When Fiction Helps Us See
Review by Megan Elder
Book by Jose Saramago (trans. Giovanni Pontiero)
When choosing a novel to read during an enforced lockdown, I found myself craving something light and heart-warming. Blindness by José Saramago –winner of the 1998 Nobel Prize for Literature– is not that book.
It’s not that the text isn’t beautifully written nor that the storyline isn’t captivating. I hesitate to recommend Blindness because we don’t need to imagine Saramago’s fictional epidemic-induced fear. We are living it. I am immersed in apocalyptic prose when I read the daily news. For two weeks this spring, these reports of death and despair were broken only by Saramago’s fictional pandemic. The experience was eye-opening.
Blindness describes a world in which citizens of an unnamed city are suddenly and without warning unable to see. As the white fog overpowers its victims, the lack of familiar sentence structure overwhelms the reader. Saramago’s distinctive blurring of grammatical boundaries takes some getting used to: words are spoken by unidentified speakers, sentences go on for paragraphs, paragraphs go on for pages. Finally, it clicks: this enigmatic, anonymous style is the author’s way of disorienting the reader as thoroughly as the characters he blinds. Still, through these clouded (and yet strangely all-seeing) eyes we begin to understand the complexity of human nature, and the fragility of society.
The contagion begins with a man sitting in his idling car at an intersection, waiting for the light to change. Saramago never identifies this man (or any other character) because his name is unimportant. He could be any of us. The light turns green, and yet he does not move. Patient Zero has been abruptly blinded by an unseen force. The man is eventually driven home by a faux Samaritan, who steals his car before succumbing to the karmic blindness himself. So does the taxi driver who takes Patient Zero to the hospital, the other patients at the clinic, the ophthalmologist who examines them all. Soon, blindness is spreading unchecked through the city. In a belated attempt to contain the disease, the government forcibly quarantines the infected in an unused mental hospital. It is here that Saramago begins to dissect, in almost clinical fashion, what it is to be human in a post-apocalyptic world.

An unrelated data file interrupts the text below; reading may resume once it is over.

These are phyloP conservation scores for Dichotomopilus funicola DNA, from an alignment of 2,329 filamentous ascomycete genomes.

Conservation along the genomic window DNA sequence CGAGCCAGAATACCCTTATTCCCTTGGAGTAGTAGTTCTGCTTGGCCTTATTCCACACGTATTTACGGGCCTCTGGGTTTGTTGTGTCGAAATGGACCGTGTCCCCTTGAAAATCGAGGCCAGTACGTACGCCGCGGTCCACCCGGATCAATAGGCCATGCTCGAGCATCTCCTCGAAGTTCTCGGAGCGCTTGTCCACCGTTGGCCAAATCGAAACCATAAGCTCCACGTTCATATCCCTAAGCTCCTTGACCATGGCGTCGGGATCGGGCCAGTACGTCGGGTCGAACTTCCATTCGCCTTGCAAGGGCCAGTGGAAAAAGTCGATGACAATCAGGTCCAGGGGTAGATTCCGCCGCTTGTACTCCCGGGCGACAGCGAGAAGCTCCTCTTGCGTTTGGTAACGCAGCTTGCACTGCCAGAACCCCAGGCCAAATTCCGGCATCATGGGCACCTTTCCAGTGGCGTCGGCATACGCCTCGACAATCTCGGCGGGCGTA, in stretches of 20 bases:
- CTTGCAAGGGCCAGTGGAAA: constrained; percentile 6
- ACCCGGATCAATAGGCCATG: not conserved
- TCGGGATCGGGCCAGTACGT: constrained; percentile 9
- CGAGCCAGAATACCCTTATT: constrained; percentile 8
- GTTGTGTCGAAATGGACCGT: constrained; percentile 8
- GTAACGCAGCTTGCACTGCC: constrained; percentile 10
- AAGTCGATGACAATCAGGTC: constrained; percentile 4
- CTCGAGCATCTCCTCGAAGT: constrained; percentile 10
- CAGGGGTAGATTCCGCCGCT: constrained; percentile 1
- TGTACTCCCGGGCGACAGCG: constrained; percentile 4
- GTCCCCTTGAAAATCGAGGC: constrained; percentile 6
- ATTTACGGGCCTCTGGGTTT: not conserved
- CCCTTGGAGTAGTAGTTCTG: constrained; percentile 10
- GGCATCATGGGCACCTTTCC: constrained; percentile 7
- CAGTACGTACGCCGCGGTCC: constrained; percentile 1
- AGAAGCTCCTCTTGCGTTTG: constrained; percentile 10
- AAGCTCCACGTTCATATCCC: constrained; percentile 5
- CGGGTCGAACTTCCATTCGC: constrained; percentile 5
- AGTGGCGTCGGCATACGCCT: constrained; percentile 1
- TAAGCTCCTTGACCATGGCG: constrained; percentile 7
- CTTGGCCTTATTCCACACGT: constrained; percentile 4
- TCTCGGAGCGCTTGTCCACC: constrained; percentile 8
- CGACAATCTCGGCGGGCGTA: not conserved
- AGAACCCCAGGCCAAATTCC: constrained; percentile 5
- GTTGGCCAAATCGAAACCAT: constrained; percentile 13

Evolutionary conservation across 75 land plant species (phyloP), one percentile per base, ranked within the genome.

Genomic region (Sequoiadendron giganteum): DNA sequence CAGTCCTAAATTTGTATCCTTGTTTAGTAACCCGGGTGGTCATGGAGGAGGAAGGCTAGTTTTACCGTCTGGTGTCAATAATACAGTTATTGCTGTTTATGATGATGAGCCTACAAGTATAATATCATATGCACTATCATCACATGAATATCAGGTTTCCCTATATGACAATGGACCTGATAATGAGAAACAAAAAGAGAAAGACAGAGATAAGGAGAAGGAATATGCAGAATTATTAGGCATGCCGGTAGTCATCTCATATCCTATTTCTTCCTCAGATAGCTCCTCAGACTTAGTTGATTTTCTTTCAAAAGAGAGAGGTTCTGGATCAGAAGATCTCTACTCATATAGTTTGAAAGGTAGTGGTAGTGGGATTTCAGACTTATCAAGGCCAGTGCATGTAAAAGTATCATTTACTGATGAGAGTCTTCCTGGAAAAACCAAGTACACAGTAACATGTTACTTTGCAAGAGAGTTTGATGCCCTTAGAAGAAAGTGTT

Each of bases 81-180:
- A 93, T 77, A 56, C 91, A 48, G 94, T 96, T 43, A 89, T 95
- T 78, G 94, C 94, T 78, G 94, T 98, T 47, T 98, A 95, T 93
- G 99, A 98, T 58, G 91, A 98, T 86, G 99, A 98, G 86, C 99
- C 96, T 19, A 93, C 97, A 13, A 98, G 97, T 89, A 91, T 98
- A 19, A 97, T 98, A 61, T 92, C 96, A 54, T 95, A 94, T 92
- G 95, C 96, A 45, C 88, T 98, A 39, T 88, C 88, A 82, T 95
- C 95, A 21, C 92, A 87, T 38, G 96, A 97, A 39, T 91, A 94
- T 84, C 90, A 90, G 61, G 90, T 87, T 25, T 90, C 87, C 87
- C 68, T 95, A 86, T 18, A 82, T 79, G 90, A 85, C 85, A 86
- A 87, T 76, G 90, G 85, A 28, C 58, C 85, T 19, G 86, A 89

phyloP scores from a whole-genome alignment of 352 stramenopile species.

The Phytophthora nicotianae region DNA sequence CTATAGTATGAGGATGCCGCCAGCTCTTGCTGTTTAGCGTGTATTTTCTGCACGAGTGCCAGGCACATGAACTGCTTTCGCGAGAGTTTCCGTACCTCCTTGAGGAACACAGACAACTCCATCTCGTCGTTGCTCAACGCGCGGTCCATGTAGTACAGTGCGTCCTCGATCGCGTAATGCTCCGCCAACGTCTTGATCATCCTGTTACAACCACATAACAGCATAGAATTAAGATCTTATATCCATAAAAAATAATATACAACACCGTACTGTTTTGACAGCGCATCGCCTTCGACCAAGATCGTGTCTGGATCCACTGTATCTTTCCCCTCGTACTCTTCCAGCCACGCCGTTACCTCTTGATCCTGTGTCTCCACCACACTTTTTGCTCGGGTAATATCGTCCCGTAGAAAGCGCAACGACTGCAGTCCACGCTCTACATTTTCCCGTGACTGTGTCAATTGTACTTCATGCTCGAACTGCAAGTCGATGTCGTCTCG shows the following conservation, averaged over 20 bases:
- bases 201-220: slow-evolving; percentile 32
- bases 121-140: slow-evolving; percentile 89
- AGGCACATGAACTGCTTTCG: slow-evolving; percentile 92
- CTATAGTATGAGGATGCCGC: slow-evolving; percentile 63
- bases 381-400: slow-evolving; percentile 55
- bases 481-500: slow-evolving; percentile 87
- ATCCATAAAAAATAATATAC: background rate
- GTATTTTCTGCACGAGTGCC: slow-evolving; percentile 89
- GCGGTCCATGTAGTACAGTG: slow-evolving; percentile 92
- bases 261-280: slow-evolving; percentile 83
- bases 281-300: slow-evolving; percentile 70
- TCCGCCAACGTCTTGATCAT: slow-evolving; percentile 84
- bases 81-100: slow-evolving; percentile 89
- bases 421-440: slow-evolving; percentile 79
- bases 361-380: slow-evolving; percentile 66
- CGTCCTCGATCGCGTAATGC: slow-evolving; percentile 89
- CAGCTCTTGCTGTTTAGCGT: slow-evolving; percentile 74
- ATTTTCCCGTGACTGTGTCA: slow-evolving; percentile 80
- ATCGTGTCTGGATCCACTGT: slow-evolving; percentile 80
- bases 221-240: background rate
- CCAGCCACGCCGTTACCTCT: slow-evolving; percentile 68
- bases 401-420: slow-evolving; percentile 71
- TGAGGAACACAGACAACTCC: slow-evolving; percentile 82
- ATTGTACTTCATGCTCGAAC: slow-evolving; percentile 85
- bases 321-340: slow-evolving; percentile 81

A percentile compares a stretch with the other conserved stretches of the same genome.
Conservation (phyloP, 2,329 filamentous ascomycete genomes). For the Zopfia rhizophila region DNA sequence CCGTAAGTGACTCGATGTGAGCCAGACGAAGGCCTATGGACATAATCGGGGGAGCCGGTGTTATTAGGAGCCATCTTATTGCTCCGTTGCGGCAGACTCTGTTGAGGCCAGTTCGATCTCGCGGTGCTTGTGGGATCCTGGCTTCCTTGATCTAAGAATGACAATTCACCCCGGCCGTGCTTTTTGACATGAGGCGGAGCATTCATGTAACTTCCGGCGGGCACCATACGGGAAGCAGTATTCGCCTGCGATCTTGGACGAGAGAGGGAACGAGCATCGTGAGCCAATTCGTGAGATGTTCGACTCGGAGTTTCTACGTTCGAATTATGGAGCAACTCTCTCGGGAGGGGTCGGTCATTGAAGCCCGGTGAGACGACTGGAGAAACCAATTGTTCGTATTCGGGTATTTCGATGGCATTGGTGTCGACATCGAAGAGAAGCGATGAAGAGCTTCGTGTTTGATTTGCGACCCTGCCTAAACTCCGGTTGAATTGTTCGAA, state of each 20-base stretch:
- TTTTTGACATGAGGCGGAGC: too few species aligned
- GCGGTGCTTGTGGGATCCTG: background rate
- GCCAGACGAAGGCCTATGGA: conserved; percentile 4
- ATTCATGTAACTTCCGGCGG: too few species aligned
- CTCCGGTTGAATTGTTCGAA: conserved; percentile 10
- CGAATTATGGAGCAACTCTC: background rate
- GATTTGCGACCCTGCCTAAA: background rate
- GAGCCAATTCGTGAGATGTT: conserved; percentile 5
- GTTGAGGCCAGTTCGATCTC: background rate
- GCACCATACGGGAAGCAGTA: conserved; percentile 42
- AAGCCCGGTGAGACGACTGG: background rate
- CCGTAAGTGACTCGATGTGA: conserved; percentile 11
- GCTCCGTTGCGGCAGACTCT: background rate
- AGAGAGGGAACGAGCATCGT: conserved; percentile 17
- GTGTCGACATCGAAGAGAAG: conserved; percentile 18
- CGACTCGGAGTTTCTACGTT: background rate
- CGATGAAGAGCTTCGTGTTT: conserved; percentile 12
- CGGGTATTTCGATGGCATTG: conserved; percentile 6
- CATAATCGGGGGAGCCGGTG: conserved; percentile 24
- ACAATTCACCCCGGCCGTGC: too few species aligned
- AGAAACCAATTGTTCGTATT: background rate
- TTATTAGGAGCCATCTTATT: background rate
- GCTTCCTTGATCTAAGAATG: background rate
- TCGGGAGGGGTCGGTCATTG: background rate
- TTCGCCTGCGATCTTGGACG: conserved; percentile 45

We follow the progressive degradation of society through the eyes of the ophthalmologist’s wife, who quickly becomes the only uninfected citizen in the city. We watch with her as self-preservation overtakes common decency, and the order associated with a modern society is overwhelmed by chaos. Initial attempts to retain some semblance of calm within the infirmary are rapidly quashed by new arrivals who hoard food, steal valuables and rape the female victims. A fire breaks out during the fight for sustenance. The situation outside the hospital walls is not much better. “We’re going back to being primitive hordes,” thinks a member of the blinded band of survivors as they escape the burning asylum into an equally devastated city, “with the difference that we are not a few thousand men and women in an immense, unspoiled nature, but thousands of millions in an uprooted, exhausted world.”
I gave myself permission to put down the book for a moment. The run-on sentences felt exhausting, never mind the gloomy content.
But there was another reason for my tiredness. My head ached, my temperature rose, and I began to cough. In the process of reading about Saramago’s pandemic, I managed to get intimately entangled in one myself. I was one of the infected: I had COVID-19.
People are as afraid of coronavirus as they were of the white blindness in Saramago’s book. We understand so little about the origin, the transmission and the lasting effects of this disease. Lying in a feverish mess of viral particles and anxiety, I can attest that this distress is justified.